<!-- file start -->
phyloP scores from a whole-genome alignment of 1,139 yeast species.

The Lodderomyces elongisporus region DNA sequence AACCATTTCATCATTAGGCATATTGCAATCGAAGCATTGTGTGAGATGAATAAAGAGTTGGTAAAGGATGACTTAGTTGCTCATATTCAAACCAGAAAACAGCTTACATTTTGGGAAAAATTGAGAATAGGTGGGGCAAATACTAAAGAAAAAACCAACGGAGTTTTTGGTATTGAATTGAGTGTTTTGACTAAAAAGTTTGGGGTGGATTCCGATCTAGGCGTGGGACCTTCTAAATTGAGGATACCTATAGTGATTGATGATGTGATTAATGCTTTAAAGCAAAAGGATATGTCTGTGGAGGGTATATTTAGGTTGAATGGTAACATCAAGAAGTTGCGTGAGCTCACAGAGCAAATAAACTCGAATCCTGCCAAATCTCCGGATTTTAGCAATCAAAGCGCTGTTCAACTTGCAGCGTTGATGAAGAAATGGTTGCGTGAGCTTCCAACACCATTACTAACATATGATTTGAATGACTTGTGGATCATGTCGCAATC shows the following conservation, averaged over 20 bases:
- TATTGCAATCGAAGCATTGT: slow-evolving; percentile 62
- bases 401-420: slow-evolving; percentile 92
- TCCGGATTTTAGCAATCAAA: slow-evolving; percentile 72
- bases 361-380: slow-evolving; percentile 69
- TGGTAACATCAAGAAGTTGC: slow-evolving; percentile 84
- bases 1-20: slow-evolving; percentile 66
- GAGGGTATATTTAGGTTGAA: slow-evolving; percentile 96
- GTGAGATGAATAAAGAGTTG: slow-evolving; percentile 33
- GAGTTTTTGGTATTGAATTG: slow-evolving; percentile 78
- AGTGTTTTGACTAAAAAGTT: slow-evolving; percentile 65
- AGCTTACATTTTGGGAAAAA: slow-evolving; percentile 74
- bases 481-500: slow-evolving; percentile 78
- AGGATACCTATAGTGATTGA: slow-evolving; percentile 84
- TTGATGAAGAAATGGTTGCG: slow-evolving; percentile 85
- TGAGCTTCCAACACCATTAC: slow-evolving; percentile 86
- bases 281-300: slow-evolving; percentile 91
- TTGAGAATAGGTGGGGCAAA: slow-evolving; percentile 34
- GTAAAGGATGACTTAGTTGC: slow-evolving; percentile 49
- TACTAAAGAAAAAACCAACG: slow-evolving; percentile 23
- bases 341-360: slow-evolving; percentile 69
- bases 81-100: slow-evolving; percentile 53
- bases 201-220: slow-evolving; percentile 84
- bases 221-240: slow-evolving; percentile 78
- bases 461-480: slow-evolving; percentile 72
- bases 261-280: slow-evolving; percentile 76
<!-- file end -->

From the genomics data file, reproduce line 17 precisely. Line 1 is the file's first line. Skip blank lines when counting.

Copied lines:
- TGAGCTTCCAACACCATTAC: slow-evolving; percentile 86